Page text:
MLHS Player Reviews turns to one of the newest in the blue and white, fourth line tough guy Frazer McLaren. Like a lot of Leafs, 2013 was something of a banner year for the Winnipeg native statistically. He reached career highs in games played (36), goals (three), and penalty minutes (102). Of his three goals, two were – astoundingly – game winners; one of those was actually pretty nifty, too.
But that’s not why Dave Nonis picked McLaren up off of waivers on January 31, 2013. He was brought to fight often and win, and he did just that for the Toronto Maple Leafs this season.
Despite playing a very limited 5:12 minutes of ice a night, McLaren was second on the team and fifth in the league with 12 fights this season. According to www.hockeyfights.com, McLaren won eight of his bouts, and a quick search of YouTube will show you that his victories were often of the devastating variety.
Much of his martial prowess stems from his behemoth 6’5”, 230 lb. frame and great reach. Even against the league’s heavyweights, he possessed a distinct size advantage in most fights and an absolutely vicious right hand. He fought a wide variety of challengers, from noted combatants Chris Thorburn, Matt Carkner and John Scott, to useful, everyday hockey players like the Habs’ Josh Gorges and Brandon Prust.
He’s also a bit of a bully in scrums, using his massive wingspan and great strength to cause havoc for smaller opposition. And I am perfectly alright with most his post-whistle intimidation and agitation tactics, because if he’s going to take as many penalties as he does, he might as well try to bring somebody off with him.
Despite the seemingly contentious nature given the Leafs statistically implausible season, I’m still regarding a lot of the underlying statistics as significant when analysing any player’s season. As such, there’s not a lot to like when taking a peek at McLaren’s numbers outside of fighting. He’s a fighter, not a player.
Even in his extremely limited role as an enforcer, his -27.45 mark is the second worst Corsi score of any Leaf player – after Jay McClement. The main difference is that McClement was skating against some of the league’s best at directing the puck towards the net, whereas McLaren faced some of the most sheltered and soft minutes. No Leaf had a higher percentage of their starts in the offensive zone (indeed, no Leaf other than him and Colton Orr took more than half their draws in the oppositions’ zone). He was also unable to generate any offense while playing against other fourth liners and fringe NHLers, because he’s a fringe NHLer himself.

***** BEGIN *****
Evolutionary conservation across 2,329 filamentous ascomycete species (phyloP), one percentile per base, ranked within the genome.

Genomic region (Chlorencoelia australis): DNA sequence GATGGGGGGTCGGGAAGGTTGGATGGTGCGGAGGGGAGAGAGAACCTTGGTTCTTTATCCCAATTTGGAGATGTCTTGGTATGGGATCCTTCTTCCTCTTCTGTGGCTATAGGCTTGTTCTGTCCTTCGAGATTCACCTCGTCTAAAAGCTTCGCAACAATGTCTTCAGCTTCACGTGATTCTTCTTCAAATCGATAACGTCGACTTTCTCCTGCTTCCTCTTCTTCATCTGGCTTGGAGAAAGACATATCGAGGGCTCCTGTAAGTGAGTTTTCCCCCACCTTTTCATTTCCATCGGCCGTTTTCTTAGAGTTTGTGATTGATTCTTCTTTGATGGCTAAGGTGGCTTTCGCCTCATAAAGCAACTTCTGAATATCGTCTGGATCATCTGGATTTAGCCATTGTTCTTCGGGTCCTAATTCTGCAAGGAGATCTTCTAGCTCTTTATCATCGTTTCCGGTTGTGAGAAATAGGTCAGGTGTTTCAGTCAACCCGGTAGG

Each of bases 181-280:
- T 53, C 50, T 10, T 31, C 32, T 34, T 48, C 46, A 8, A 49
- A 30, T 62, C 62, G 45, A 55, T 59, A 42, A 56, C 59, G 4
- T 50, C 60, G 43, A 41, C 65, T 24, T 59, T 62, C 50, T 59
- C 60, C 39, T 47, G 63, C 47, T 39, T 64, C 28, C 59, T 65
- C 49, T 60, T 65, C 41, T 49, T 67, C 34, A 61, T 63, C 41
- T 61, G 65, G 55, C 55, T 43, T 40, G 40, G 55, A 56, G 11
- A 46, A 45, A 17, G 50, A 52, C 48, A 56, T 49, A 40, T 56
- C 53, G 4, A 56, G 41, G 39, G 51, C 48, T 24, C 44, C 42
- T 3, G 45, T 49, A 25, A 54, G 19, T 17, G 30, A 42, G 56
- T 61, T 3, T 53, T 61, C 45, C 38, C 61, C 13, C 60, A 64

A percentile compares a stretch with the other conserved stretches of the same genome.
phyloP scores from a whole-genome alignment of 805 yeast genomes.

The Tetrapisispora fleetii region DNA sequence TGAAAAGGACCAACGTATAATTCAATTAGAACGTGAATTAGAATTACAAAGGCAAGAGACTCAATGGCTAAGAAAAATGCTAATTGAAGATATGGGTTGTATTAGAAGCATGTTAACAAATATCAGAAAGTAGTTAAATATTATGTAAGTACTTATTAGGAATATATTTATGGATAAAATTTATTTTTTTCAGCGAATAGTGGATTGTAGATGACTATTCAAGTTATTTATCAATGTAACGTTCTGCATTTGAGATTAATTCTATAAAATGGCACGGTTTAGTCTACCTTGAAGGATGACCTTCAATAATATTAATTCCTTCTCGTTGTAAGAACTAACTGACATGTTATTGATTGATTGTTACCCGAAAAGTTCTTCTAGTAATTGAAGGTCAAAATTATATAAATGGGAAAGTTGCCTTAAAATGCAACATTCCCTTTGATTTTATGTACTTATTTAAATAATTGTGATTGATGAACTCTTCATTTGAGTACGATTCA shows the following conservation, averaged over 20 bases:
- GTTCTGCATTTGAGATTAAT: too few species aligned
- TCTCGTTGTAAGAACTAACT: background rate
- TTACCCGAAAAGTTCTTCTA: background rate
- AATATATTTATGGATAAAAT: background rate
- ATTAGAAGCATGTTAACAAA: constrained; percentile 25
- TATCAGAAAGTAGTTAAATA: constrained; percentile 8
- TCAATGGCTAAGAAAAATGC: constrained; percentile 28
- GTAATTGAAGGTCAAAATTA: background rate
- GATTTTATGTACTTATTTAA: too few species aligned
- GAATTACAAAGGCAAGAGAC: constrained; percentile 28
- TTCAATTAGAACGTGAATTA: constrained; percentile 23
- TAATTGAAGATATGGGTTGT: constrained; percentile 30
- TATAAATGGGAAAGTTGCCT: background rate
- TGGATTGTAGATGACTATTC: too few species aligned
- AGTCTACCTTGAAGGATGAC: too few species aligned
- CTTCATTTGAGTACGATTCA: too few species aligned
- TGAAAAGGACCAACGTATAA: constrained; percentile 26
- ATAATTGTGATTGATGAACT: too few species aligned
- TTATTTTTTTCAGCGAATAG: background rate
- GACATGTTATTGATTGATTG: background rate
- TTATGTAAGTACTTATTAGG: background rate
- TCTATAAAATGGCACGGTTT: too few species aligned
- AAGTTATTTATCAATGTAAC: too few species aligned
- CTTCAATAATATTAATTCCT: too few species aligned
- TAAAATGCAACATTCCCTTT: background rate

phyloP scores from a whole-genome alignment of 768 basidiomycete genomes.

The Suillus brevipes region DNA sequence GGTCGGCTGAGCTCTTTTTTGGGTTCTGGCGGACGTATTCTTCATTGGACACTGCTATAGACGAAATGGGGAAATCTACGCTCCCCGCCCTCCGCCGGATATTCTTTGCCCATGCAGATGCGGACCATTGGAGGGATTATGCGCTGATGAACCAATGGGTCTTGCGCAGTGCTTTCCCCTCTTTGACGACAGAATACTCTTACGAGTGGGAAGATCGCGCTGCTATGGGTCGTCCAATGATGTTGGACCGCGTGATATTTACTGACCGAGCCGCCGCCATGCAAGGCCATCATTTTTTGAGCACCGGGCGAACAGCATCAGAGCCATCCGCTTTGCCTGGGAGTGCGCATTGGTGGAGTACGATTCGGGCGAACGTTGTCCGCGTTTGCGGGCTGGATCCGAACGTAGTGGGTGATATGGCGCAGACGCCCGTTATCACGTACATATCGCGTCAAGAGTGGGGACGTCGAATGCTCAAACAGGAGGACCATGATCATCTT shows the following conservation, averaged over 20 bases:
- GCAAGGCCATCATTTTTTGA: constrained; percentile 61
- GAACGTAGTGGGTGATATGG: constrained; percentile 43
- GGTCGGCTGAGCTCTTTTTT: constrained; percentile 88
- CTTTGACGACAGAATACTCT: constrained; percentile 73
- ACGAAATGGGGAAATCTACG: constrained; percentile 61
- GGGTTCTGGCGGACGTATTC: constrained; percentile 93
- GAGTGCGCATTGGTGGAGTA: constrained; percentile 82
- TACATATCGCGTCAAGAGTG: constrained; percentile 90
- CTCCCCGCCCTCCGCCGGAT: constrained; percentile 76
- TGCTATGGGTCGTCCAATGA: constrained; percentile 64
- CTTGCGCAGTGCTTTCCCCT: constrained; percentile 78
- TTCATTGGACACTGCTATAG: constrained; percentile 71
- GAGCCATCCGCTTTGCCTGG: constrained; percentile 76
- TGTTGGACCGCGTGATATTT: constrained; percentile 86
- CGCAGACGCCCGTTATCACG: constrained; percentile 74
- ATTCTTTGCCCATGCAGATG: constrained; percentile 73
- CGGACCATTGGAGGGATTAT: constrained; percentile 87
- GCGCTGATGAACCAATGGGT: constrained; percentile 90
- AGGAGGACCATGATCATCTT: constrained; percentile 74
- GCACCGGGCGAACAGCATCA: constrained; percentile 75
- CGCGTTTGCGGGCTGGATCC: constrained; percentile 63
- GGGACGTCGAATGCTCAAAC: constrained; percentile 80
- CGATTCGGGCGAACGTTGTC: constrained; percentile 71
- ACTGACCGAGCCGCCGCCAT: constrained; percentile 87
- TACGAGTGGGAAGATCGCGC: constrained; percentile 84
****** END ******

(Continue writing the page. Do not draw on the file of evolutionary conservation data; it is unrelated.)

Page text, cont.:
This passes the eye test. Despite having some of the most favourable line match ups, and some of the most advantageous zone starts, the puck was considerably more likely to be in the Leafs end with McLaren on the ice the season. Were it not for his .935 on-ice save percentage – the second best mark on the team after Orr – his on-ice deficiencies would have been even more notable.
The truest condemnation of McLaren’s overall skillset as an NHLer is that he was sat during the Eastern Conference Quarter Finals match up against the Boston Bruins, despite his role in the regular season. He featured in only one game, and appeared ill-suited to the pace of the post. Coach Randy Carlyle couldn’t rely on McLaren to provide much more than violence, which is easier to dole out in the regular season. When it mattered, McLaren was no real help on the ice.
McLaren is a restricted free agent this July, and according to James Mirtle and Jonas Siegel almost assuredly getting re-signed this offseason. That isn’t particularly distressing to me, as he is a willing and winning pugilist and gives Phil Kessel a new best friend once Tyler Bozak signs in Calgary for a hilarious sum.
What is distressing is that both Mirtle and Siegel agreed Orr would be re-signed as well. The Leafs have a real opportunity to improve their roster this offseason, and it seems imprudent to carry two enforcers. This is especially true given the minimal overall effect of fighting on winning games. Though I’d say the team needs neither, if you held a gun to my head and made me choose, I’d take him over Orr. If you need good goons to protect yourself from bad goons, it’s this simple: McLaren bigger, younger, scarier and doesn’t have the same concussion history as Orr.
Plays of the Season:
Gotta admit, those were some pretty quick hands in tight. The goal also eventually stood up as the game winner, the first of a surprising number of wins against the Bruins in 2013.
McLaren drops the gloves with Josh Gorges, The most amazing part of this video is McLaren’s maniacal laughter while he’s pounding the significantly smaller Gorges into a bloody pulp. Terrifying, really.
Frazer McLaren demos Dave Dziurzynski with an atomic right less than 30 seconds into the first period against the Senators. Though it’s a bit of a scary moment, it’s also a prime example of McLaren’s pugilistic prowess. He can and will implode faces.
RATE THIS PLAYER: Out of 10, rate Frazer McLaren’s season relative to his role, opportunity/usage and the expectations for the player entering the season. Be sure to back it up.